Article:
>This school is up in Ossining, New York. Leslie and Cathy Balloffet have been >fighting against the mascots, and would like a Native American to come so the >school board can hear it directly from us. If anyone can offer any assistance >please contact Leslie Plachta at and Cathy Balloffet > > >Leslie Plachta wrote: > > > Dear Day Starr, > > As promised, here is the article. The reason it took so long is > > that I had to scan it first, and I'm a novice at that (actually, I've been > > scanning things for a long time, but my skill level doesn't seem to > > progress!!!). > > The article was on two pages, the first had the headline "Fight > > song ban rallies Ossining teens," and a sub heading "Schools chief says > > tune stereotypes American Indians." On the continuation page, the headline > > was "Students oppose fight song ban." > > > > >The Journal News, September 23, 2000 > > >by Jayne J. Feld > > >OSSINING - When the Ossining High School Indians drive down the football > > >field today, don't expect the band to break into a spontaneous rendition > > >of the school's fight song. > > > The band is banned from playing "Cherokee," a remake of an old > > > jazz standard that includes an unmistakable tom-tom drumming beat. In > > > Ossining, as across the country, ethnic sensitivity and political > > > correctness are changing attitudes toward American Indian mascots, fight > > > songs and logos. > > > But kids, though sensitive to damage caused by ethnic > > > stereotypes, say it's silly to stop a tradition they say no one has > > > objected to - except the superintendent. > > > "I think this is being blown out of proportion by the > > > superintendent," said Ruth Morrison, 15, a drum line captain and an > > > editor of "Smoke Signals," the school's paper. "Most of the school just > > > thinks this is a sillydecision that doesn't make sense to anyone else." > > > Superintendent Robert Roelle said "Cherokee" has actually been > > > song non grata since the 1993-94 school year. Back then, students > > > actually dressed as American Indians and performed a "war dance" during > > > halftime, officials said. Although no one dresses as warriors any longer, > > > Roelle said, some people still do the dance. > > > "When that song is played, the war dance is performed, and it > > > contributes to the stereotyping of a race, in this case Native > > > Americans," he said. > > > The band learned of the ban earlier this week, while practicing > > > tunes for today's homecoming game against the Clarkstown North Rams. By > > > yesterday, the topic was hot news around school. Morrison said her > > > American history class discussed it briefly, and percussionists toyed > > > with the idea of defying the ban - but decided it wasn't worth getting > > > into trouble over. > > > The school paper may do an editorial on the matter as six editors > > > polled at Editor-in-Chief Corinna Zeltsman's house opposed the ban, said > > > Morrison, who attended the meeting. > > > Ossining High School Principal Joshua Mandel said the issue isn't > > > dead, even as the ban will be enforced. Just yesterday, he and band > > > members discussed the song and dance in the context of institutional > > > racism, he said. > > > He hopes to broaden the conversation to include whether it's time > > > to change the mascot, an Indian, he said. > > > "I think we should encourage dialogue about this," Mandel said. > > > "We should ask ourselves: Do we think this is some form of institutional > > > racism? Even though we had it as a symbol for so long, are we comfortable > > > with it? We should bring out all the issues." > > > The majority of students, he said, have said they want the Indian > > > to stay the mascot. > > > The controversy comes at a time when the board has been asked by > > > trustee Shandi Speller to consider whether it's time to find a new mascot. > > > Speller asked the board last spring to put the issue to community > > > members and students to at least debate. On the one hand, she said, she's > > > sympathetic to the views of American Indian leaders who are offended. But > > > she's also aware of the tradition behind using the Indian as a mascot. > > > "I believe its something that needs to be discussed," said > > > Speller. "I graduated from Ossining High School, participated on sports > > > teams, and I understand many of people's opinions as they relate to > > > memories. Then again, Ossining is also a district that prides itself on > > > diversity, and this may not be in alignment." > > > The issue flared in the early 1990s when opposition mounted > > > against the use of Americans Indians as mascots for pro teams like the > > > Atlanta Braves, Cleveland Indians and Washington Redskins as well as > > > colleges, universities and public schools across the country. > > > Locally, a handful of schools have Indian mascots, including John > > > Jay in Katonah Lewisboro, Mahopac, North Rockland, Nyack and Roosevelt in > > > Yonkers. > > > Although Elmsford's Alexander Hamilton High School teams still > > > call themselves Red Raiders, the Indian mascot was dropped probably 12 > > > years ago when the issue of Indian stereotypes came up, said Leonard > > > Mecca, Hamilton's principal. > > > New York's Education Commissioner Richard Mills is considering > > > whether to direct schools to drop Indian mascots, but has not yet > > > announced his recommendation, said Tom Dunn, state education department > > > spokesman. > > > At Ossining High School, students see the song more as a spirited > > > tradition, said Zeltsman. > > > "Students don't mean it in any offensive way," she said. "'This > > > is an overconcern for political correctness." > > > > Leslie Plachta > > lplachta@cyburban.com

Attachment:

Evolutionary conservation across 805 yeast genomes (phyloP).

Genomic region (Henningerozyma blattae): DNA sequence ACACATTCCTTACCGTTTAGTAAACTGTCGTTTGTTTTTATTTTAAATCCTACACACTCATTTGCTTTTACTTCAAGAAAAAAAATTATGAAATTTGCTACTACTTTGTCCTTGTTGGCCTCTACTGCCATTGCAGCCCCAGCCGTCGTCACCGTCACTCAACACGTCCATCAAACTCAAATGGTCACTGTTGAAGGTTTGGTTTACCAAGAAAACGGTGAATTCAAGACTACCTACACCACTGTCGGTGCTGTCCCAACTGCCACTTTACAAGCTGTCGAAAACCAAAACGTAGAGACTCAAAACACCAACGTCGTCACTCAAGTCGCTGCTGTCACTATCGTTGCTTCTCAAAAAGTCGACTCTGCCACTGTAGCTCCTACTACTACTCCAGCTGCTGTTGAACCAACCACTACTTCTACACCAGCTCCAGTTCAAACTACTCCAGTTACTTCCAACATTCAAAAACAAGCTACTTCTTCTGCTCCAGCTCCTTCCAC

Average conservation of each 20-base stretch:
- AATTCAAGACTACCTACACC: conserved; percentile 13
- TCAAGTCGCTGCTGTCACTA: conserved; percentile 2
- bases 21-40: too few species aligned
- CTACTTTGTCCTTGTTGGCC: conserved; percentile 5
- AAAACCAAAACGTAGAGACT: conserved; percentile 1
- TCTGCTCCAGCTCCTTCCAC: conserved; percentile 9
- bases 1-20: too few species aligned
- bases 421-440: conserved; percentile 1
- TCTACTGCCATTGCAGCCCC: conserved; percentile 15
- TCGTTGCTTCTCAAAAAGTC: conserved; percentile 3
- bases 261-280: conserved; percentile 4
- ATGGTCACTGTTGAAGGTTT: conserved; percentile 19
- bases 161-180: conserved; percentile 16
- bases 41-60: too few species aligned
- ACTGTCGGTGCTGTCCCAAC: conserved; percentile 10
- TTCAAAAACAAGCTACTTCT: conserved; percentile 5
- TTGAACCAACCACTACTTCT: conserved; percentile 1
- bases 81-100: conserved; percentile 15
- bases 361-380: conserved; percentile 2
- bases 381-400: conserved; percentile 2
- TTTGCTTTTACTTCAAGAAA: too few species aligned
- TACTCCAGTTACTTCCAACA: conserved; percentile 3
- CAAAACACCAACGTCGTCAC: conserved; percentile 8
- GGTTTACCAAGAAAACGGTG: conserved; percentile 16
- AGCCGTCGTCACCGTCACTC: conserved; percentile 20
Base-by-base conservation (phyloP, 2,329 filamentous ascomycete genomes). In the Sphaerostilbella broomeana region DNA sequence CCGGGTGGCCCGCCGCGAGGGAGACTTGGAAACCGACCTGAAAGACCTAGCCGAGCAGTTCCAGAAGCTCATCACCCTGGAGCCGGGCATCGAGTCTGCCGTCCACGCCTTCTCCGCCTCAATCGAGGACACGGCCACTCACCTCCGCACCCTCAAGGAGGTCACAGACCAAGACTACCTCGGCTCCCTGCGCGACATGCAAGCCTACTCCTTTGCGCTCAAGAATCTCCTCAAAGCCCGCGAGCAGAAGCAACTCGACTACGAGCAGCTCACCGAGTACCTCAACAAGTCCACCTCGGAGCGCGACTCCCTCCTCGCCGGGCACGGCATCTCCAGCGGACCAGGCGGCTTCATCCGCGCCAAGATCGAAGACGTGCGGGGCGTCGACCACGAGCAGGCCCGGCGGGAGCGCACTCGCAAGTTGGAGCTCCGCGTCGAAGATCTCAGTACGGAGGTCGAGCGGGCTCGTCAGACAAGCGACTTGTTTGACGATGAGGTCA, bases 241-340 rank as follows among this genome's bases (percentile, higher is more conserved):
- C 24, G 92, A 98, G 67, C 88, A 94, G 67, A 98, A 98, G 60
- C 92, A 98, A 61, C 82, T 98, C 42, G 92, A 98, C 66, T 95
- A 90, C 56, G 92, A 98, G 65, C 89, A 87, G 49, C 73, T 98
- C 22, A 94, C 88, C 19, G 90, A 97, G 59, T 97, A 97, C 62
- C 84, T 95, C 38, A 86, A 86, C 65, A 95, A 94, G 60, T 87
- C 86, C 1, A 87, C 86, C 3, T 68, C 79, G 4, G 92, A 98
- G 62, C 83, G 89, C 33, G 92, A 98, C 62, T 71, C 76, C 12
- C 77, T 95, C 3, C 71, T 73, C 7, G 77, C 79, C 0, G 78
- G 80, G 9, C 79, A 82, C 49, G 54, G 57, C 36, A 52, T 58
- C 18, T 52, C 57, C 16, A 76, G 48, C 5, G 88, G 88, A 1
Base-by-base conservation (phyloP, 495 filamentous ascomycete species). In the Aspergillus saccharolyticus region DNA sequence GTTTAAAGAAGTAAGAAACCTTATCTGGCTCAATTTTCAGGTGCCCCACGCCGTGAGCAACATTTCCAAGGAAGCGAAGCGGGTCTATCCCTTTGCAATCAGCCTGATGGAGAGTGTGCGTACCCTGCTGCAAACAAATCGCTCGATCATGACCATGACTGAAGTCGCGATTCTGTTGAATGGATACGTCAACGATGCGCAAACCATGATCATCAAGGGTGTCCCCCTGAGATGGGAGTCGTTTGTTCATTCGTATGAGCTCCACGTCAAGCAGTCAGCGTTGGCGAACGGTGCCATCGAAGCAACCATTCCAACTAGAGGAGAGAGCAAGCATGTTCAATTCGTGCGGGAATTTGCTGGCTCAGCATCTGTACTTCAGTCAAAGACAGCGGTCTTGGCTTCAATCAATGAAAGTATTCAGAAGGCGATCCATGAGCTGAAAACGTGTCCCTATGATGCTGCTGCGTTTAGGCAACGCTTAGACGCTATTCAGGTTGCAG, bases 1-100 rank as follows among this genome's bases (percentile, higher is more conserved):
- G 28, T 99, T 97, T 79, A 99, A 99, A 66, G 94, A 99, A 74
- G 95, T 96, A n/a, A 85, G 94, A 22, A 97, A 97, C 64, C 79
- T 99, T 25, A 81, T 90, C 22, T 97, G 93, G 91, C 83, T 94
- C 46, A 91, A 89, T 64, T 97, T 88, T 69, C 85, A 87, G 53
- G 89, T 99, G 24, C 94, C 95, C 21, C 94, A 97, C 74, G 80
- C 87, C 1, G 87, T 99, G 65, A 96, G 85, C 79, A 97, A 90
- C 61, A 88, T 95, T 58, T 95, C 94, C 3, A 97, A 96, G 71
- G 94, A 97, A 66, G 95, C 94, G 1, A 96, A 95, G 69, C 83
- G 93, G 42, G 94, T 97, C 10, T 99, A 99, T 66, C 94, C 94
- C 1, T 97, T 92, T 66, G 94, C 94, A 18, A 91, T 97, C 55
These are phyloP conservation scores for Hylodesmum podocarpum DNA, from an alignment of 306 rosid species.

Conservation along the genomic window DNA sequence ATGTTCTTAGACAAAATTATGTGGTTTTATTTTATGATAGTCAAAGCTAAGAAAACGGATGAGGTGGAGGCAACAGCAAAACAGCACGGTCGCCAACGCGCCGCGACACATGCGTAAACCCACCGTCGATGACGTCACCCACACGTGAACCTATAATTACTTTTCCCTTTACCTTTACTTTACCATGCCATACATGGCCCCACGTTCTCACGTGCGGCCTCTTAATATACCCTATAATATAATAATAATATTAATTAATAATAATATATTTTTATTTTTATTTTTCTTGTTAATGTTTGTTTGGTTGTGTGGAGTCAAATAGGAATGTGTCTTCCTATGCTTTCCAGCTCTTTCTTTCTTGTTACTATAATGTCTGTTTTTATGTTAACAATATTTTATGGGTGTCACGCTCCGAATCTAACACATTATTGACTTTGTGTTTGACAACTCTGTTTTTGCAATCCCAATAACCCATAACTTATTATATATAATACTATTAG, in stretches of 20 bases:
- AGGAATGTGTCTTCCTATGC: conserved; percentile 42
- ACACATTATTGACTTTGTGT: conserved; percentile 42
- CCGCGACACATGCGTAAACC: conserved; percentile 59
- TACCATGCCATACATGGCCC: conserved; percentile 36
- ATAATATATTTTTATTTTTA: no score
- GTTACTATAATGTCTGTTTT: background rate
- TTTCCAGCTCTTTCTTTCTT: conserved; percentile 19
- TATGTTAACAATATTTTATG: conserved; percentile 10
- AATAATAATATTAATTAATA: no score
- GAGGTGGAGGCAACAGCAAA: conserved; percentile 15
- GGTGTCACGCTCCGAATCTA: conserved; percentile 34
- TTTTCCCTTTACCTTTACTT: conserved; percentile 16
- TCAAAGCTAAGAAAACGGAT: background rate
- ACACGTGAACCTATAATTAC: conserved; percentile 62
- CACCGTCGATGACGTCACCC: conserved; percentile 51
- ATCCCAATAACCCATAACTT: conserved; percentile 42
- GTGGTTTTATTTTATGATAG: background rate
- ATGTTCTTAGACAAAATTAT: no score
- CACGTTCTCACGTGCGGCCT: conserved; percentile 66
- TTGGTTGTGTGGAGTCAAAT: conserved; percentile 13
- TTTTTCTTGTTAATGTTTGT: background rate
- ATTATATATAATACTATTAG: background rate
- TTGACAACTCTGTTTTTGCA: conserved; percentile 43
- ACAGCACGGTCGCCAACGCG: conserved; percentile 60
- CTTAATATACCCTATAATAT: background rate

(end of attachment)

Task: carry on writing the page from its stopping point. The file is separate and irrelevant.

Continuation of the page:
-- Anonymous, October 07, 2000

Does anyone know Edwin E. Weaver, or anything about him, especially where he attended school and where he grew up.

-- Anonymous, October 08, 2000

Did anyone see the two letters in Freeman today? Both horrible. The first one makes it sound like OUR side is sending hate mail. Second one from Barbara Clare sounds like some veiled inference to Carol's wicca affiliation--or am I just paranoid? Check it out. --Donna

-- Anonymous, October 09, 2000